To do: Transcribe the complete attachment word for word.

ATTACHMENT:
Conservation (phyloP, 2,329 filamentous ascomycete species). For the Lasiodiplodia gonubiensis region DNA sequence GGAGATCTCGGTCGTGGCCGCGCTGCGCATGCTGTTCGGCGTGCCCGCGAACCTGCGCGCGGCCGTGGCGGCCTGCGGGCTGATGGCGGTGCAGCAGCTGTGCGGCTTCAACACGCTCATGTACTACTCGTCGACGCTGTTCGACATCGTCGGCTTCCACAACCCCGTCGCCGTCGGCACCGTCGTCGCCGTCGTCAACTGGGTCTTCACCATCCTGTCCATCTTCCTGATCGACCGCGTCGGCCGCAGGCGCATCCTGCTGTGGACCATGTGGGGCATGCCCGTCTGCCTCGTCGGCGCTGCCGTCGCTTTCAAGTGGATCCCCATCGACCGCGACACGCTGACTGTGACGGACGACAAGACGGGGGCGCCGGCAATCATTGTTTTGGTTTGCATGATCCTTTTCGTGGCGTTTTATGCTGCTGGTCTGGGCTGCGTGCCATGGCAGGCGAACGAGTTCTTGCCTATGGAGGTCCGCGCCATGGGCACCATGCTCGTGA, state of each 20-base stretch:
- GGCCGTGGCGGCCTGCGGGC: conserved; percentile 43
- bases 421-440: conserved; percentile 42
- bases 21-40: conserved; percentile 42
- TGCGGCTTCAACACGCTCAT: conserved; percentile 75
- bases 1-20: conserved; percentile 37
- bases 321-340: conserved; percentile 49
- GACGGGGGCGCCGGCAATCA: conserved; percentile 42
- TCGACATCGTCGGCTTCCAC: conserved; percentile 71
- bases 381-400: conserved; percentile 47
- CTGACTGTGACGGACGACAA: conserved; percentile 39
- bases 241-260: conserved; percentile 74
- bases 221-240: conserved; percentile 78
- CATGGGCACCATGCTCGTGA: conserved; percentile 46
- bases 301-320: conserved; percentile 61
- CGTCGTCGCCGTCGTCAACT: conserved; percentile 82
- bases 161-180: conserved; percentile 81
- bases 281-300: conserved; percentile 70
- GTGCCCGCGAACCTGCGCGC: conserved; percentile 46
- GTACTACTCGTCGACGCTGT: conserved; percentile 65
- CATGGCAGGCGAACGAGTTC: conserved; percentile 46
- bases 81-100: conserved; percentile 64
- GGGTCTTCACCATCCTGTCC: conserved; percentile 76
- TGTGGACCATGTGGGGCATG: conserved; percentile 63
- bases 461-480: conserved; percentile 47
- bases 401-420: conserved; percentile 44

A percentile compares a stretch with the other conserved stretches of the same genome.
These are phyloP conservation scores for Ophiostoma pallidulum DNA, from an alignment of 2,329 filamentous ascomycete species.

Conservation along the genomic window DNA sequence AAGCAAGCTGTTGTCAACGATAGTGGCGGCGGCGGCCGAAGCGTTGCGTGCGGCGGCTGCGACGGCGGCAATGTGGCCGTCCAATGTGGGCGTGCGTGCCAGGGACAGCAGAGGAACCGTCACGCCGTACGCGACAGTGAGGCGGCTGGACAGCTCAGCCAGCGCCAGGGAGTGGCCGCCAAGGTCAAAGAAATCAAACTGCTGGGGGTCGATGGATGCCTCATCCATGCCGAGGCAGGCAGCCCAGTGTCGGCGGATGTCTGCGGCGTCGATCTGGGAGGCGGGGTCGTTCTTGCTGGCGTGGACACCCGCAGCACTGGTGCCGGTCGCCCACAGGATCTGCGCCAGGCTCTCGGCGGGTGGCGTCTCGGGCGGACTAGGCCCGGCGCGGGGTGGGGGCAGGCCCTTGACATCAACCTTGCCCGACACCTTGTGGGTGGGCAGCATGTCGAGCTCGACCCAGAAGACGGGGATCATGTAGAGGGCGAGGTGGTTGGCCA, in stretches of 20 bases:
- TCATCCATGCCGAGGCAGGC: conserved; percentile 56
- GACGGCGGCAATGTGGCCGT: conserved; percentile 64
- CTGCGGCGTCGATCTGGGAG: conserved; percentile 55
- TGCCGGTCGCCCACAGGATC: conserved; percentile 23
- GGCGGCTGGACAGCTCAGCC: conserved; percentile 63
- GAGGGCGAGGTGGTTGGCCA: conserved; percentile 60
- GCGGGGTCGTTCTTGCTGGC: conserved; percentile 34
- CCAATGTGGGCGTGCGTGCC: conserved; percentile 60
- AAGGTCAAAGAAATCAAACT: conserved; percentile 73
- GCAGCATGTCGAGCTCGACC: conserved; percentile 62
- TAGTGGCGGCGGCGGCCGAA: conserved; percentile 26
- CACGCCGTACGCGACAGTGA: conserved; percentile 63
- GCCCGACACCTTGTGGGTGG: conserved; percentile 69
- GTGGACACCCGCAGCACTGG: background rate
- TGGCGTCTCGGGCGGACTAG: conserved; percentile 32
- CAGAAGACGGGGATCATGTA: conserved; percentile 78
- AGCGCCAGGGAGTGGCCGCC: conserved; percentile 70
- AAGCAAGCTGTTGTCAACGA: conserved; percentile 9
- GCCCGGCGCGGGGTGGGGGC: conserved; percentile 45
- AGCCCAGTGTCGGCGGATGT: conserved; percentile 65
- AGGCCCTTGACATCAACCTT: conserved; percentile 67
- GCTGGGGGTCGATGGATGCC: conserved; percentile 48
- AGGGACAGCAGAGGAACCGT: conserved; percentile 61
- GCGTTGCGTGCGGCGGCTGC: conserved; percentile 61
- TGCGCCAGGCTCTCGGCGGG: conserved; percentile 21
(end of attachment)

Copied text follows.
Conservation (phyloP, 2,329 filamentous ascomycete species). For the Lasiodiplodia gonubiensis region DNA sequence GGAGATCTCGGTCGTGGCCGCGCTGCGCATGCTGTTCGGCGTGCCCGCGAACCTGCGCGCGGCCGTGGCGGCCTGCGGGCTGATGGCGGTGCAGCAGCTGTGCGGCTTCAACACGCTCATGTACTACTCGTCGACGCTGTTCGACATCGTCGGCTTCCACAACCCCGTCGCCGTCGGCACCGTCGTCGCCGTCGTCAACTGGGTCTTCACCATCCTGTCCATCTTCCTGATCGACCGCGTCGGCCGCAGGCGCATCCTGCTGTGGACCATGTGGGGCATGCCCGTCTGCCTCGTCGGCGCTGCCGTCGCTTTCAAGTGGATCCCCATCGACCGCGACACGCTGACTGTGACGGACGACAAGACGGGGGCGCCGGCAATCATTGTTTTGGTTTGCATGATCCTTTTCGTGGCGTTTTATGCTGCTGGTCTGGGCTGCGTGCCATGGCAGGCGAACGAGTTCTTGCCTATGGAGGTCCGCGCCATGGGCACCATGCTCGTGA, state of each 20-base stretch:
- GGCCGTGGCGGCCTGCGGGC: conserved; percentile 43
- bases 421-440: conserved; percentile 42
- bases 21-40: conserved; percentile 42
- TGCGGCTTCAACACGCTCAT: conserved; percentile 75
- bases 1-20: conserved; percentile 37
- bases 321-340: conserved; percentile 49
- GACGGGGGCGCCGGCAATCA: conserved; percentile 42
- TCGACATCGTCGGCTTCCAC: conserved; percentile 71
- bases 381-400: conserved; percentile 47
- CTGACTGTGACGGACGACAA: conserved; percentile 39
- bases 241-260: conserved; percentile 74
- bases 221-240: conserved; percentile 78
- CATGGGCACCATGCTCGTGA: conserved; percentile 46
- bases 301-320: conserved; percentile 61
- CGTCGTCGCCGTCGTCAACT: conserved; percentile 82
- bases 161-180: conserved; percentile 81
- bases 281-300: conserved; percentile 70
- GTGCCCGCGAACCTGCGCGC: conserved; percentile 46
- GTACTACTCGTCGACGCTGT: conserved; percentile 65
- CATGGCAGGCGAACGAGTTC: conserved; percentile 46
- bases 81-100: conserved; percentile 64
- GGGTCTTCACCATCCTGTCC: conserved; percentile 76
- TGTGGACCATGTGGGGCATG: conserved; percentile 63
- bases 461-480: conserved; percentile 47
- bases 401-420: conserved; percentile 44

A percentile compares a stretch with the other conserved stretches of the same genome.
These are phyloP conservation scores for Ophiostoma pallidulum DNA, from an alignment of 2,329 filamentous ascomycete species.

Conservation along the genomic window DNA sequence AAGCAAGCTGTTGTCAACGATAGTGGCGGCGGCGGCCGAAGCGTTGCGTGCGGCGGCTGCGACGGCGGCAATGTGGCCGTCCAATGTGGGCGTGCGTGCCAGGGACAGCAGAGGAACCGTCACGCCGTACGCGACAGTGAGGCGGCTGGACAGCTCAGCCAGCGCCAGGGAGTGGCCGCCAAGGTCAAAGAAATCAAACTGCTGGGGGTCGATGGATGCCTCATCCATGCCGAGGCAGGCAGCCCAGTGTCGGCGGATGTCTGCGGCGTCGATCTGGGAGGCGGGGTCGTTCTTGCTGGCGTGGACACCCGCAGCACTGGTGCCGGTCGCCCACAGGATCTGCGCCAGGCTCTCGGCGGGTGGCGTCTCGGGCGGACTAGGCCCGGCGCGGGGTGGGGGCAGGCCCTTGACATCAACCTTGCCCGACACCTTGTGGGTGGGCAGCATGTCGAGCTCGACCCAGAAGACGGGGATCATGTAGAGGGCGAGGTGGTTGGCCA, in stretches of 20 bases:
- TCATCCATGCCGAGGCAGGC: conserved; percentile 56
- GACGGCGGCAATGTGGCCGT: conserved; percentile 64
- CTGCGGCGTCGATCTGGGAG: conserved; percentile 55
- TGCCGGTCGCCCACAGGATC: conserved; percentile 23
- GGCGGCTGGACAGCTCAGCC: conserved; percentile 63
- GAGGGCGAGGTGGTTGGCCA: conserved; percentile 60
- GCGGGGTCGTTCTTGCTGGC: conserved; percentile 34
- CCAATGTGGGCGTGCGTGCC: conserved; percentile 60
- AAGGTCAAAGAAATCAAACT: conserved; percentile 73
- GCAGCATGTCGAGCTCGACC: conserved; percentile 62
- TAGTGGCGGCGGCGGCCGAA: conserved; percentile 26
- CACGCCGTACGCGACAGTGA: conserved; percentile 63
- GCCCGACACCTTGTGGGTGG: conserved; percentile 69
- GTGGACACCCGCAGCACTGG: background rate
- TGGCGTCTCGGGCGGACTAG: conserved; percentile 32
- CAGAAGACGGGGATCATGTA: conserved; percentile 78
- AGCGCCAGGGAGTGGCCGCC: conserved; percentile 70
- AAGCAAGCTGTTGTCAACGA: conserved; percentile 9
- GCCCGGCGCGGGGTGGGGGC: conserved; percentile 45
- AGCCCAGTGTCGGCGGATGT: conserved; percentile 65
- AGGCCCTTGACATCAACCTT: conserved; percentile 67
- GCTGGGGGTCGATGGATGCC: conserved; percentile 48
- AGGGACAGCAGAGGAACCGT: conserved; percentile 61
- GCGTTGCGTGCGGCGGCTGC: conserved; percentile 61
- TGCGCCAGGCTCTCGGCGGG: conserved; percentile 21